This post was brought to you as a result of the Blog Island Malta campaign, created and managed by iambassador in partnership with the Malta Tourism Authority and the support of Air Malta. Adventurous Kate maintains full editorial control of the content published on this site.

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53 thoughts on “The Miracle Church of Mosta, Malta”

  1. The interior photo’s of the church are amazing.
    As far as bombing the church, I think the tactic of bombing sacred places for the sake of demoralizing the population is pretty common and extraordinarily disgusting (as if war wasn’t in the first place).

  2. Lovely photos! Bombing during WW II was an extremely inaccurate science. The chances of the Germans actually choosing to bomb a church and then accurately hitting such a small target twice would have been almost nil at the time.

    1. I love Malta my dad was in the Army there back in the early 50s left when I was 9yrs been back 5 times hope to go again soon

  3. How strange (but amazing!) that the bombs just didn’t blow up! Crazy as well that it was the most bombed country in the world, especially considering it’s not a country that would instantly spring to mind if you thought of World War II.

      1. To be accurate malta has been a country for centuries even before the Roman era.
        Admittedly controlled by various nations be they Roman, phoenican, France or the ottomans.
        Brittan kicked out Napoleon making Malta was a separate country as a territory in the British commonwealth up until independence in the 70’s.

  4. Kate,

    I have to respond to your question of, “Why bomb a church?” Seventy years ago ALL aerial bombs were guided only by gravity. Accuracy was measured in kilometers. So, depending on the aircraft type, hundreds were dropped on each mission. The phrase used was, “carpet bombing”. That accuracy pertained to those that were on target. Strays routinely landed miles from their intended destination. The fact that only two hit the church is evidence that it probably was not a target. An examination of real targets and likely approaches would confirm this.


    1. Kate,

      About 1.5 kilometres to the South -West of the dome is, or rather was during the war Ta’ Qali airfield, from where the RAF launched aircraft, this may have been the target for the bombs.

      I believe the runway area now sustains all sorts of small industries.

      Lived opposite the defunct airport during the 70’s – fabulous time with fabulous people.


  5. The bombs dropped on Malta during WW2 were a combined effort of the Germans and Italians, most of the Italians didnt really want to be in the war and certainly did not want to bomb their Maltese neighbours, there are many stories of Italian planes dumping their bombs in the sea and flying back home. The reason Malta was such a target was because of its strategic position in the middle of the Mediterranean, The allied forces could fly missions from Malta across enemy territory – as others have said here the churches were not the target but the island as a whole – You should have gone to Valletta and watched The Malta Experience (search it on youtube), You would then understand the sacrifice the Maltese people gave to the allied forces and in particular the UK – that’s why the island was awarded The George Cross – for bravery and loyalty – It makes me proud to have Maltese blood in me !!

    1. My Mum and all of her 15 siblings and her parents were in the church when it was bombed!! Very much a miracle otherwise I wouldn’t be here today to share this info with you.I couldn’t be more proud of my Mum and proud to be half Maltese what a beautifu and brave country Malta is. They truly did deserve the GC, the Malta Experience is a must!! The Masltese people were so brave!! God bless Malta !!!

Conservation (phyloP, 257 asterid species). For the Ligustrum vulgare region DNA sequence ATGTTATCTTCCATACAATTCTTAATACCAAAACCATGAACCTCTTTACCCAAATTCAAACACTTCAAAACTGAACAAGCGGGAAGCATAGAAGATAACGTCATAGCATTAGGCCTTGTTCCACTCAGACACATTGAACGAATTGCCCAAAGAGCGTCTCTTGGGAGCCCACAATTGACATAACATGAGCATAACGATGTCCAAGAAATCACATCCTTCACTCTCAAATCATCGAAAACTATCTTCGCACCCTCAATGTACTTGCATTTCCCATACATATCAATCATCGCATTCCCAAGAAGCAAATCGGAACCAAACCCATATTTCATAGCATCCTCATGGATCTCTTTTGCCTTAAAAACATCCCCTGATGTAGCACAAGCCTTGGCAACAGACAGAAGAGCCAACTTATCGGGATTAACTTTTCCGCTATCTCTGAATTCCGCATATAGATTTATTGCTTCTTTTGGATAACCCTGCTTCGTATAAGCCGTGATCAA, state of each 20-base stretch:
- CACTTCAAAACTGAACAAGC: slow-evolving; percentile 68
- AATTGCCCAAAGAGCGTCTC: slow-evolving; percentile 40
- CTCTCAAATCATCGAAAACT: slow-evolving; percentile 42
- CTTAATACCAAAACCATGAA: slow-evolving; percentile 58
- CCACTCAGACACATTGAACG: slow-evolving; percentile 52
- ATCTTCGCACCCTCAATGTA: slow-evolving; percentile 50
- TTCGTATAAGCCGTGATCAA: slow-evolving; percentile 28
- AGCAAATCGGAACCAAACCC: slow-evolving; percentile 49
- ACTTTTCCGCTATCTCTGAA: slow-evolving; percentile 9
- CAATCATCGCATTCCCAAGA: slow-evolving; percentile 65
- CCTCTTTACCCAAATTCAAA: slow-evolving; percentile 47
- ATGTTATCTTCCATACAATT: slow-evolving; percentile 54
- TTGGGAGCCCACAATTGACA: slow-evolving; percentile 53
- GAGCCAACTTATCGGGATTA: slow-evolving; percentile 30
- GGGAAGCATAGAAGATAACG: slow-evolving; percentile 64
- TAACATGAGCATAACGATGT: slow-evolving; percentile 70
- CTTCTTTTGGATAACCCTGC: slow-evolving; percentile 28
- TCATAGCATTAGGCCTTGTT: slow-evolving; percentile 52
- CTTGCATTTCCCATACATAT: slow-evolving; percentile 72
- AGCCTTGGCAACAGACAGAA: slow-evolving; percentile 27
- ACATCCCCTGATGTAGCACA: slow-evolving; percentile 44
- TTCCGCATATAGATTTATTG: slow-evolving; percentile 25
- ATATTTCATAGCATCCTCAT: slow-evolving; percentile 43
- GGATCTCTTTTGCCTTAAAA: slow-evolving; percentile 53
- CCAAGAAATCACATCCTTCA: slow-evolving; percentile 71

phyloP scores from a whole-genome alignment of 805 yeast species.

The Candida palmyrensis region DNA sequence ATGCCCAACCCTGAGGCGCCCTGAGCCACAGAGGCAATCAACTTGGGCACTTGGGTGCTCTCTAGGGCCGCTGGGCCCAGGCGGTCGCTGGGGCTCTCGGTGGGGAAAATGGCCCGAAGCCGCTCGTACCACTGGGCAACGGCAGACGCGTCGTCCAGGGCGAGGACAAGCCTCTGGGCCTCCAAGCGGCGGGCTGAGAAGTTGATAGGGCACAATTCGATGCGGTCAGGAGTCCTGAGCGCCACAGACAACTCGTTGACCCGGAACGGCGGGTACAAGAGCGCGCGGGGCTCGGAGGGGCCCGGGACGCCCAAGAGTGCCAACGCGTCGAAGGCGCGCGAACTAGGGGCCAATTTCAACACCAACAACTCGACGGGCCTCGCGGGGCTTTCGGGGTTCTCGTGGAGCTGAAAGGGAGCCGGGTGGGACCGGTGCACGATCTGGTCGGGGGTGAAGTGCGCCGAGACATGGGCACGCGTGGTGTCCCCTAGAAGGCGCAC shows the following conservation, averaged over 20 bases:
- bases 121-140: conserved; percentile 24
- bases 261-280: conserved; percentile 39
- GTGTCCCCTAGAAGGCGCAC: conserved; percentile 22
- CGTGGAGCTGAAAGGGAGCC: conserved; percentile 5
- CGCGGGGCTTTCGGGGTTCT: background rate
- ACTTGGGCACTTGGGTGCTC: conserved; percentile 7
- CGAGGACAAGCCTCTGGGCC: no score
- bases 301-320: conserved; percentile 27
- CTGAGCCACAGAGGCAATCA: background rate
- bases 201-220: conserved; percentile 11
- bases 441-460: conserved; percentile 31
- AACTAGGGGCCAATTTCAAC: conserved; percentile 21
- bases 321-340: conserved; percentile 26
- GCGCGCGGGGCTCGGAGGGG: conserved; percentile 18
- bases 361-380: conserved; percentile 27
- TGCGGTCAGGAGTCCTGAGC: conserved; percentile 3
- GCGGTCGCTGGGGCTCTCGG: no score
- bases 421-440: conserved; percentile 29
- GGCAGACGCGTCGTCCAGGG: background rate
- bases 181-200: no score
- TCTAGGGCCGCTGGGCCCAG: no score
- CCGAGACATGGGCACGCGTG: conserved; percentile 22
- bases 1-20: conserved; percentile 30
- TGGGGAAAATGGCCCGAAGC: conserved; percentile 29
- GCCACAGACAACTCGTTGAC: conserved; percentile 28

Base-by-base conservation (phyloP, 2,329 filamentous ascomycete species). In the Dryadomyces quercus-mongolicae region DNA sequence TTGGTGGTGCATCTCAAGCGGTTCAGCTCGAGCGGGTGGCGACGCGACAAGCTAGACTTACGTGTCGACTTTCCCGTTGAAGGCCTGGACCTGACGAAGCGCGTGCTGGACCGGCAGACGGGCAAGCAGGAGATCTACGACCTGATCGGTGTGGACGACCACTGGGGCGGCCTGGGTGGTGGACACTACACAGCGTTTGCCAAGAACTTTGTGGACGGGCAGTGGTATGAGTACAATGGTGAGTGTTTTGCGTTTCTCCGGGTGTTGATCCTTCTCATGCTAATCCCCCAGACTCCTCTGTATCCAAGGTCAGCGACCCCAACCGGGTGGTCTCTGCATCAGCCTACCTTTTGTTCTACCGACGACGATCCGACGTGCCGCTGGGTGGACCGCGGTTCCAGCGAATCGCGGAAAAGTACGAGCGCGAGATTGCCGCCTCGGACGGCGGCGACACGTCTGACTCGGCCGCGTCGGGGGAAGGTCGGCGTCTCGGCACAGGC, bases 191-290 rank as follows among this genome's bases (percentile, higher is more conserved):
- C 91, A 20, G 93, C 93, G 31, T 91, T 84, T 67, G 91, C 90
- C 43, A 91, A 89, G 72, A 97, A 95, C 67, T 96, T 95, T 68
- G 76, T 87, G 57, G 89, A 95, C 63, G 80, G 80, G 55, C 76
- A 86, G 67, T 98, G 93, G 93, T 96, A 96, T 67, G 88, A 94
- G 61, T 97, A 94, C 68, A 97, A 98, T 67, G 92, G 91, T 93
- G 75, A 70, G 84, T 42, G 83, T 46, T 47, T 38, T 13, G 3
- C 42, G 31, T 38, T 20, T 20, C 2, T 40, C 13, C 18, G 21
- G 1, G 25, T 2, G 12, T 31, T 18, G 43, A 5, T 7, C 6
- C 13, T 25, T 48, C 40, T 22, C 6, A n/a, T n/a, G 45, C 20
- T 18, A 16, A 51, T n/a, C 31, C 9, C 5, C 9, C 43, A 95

1. It was my grandad who was based there during the war in the Army that assisted with defused said bomb, his son Ray Reece my dad had his early teenage years there being bombed to bits….lots of stories!

        1. Carmen, that’s amazing to hear about your mother and so many of her siblings that were very lucky to escape this unexploded bomb – can’t imagine how scared they must have felt as they stood staring at it as it rolled across the floor..

          Louise, i would be very interested it hearing any stories or information about your granddad, as mine also was part of the team that defused this bomb. You must be familiar with the photograph of the team on display in the back of the church… my granddad is the 3rd one standing from the left.

          Myself and my family were present at the reviling of the plaque to commemorate the Royal Engineers bomb disposal section by Malta’s Prime Minister last week. It also recognises the continued work done by the Royal Engineers to 1970 and thereafter by the Armed Forces of Malta.

  6. Beautiful photos, and the backstory is definitely resonating. I can’t believe the bombs didn’t blow up… lucky for the people that were inside.

  7. Proud to be Maltese and from Mosta … Malta is such a history and cultural jewel for those interested 🙂 A hello from sunny Malta 🙂

  8. I think any time a deadly weapon fails to hurt people, it is a miracle!! 🙂

    And I could totally hear the anger and frustration in your voice, Kate, when I read, “Why bomb a church?” I so agree. As other people have said here, I don’t think it was on purpose, but nowadays, with our improved technology, places like this could – and do – become targets. It’s so wrong.

  9. I absolutely love visiting all different kinds of religious buildings around the world. Seeing these pics has given me yet another reason I have to visit Malta. While it looks nice on the outside, the inside looks amazing. Thanks for sharing Kate!

  10. Thanks for the info on Malta; I’m greatly inspired to see it for myself someday!!
    I would imagine that whoever controlled Malta during the war held a strategically located bit of land and I’m not surprised to know that it was so heavily bombed. I’m motivated now to learn more of its history. The story of the church of Our Lady in Mosta is fascinating. What great fortune for the church community.

  11. Thank you for sharing the history of the church, I always appreciate those stories and details. Your pictures are beautiful and I hope to see the Miracle Church of Mosta someday soon.

  12. My dad was an ack ack gunner on malta during ww2 and i remember an old photo of the hole in the rotunda, along with other military who were there at the time he helped to evacuate the church . I am going out in the middle of april 20151

  13. Kate,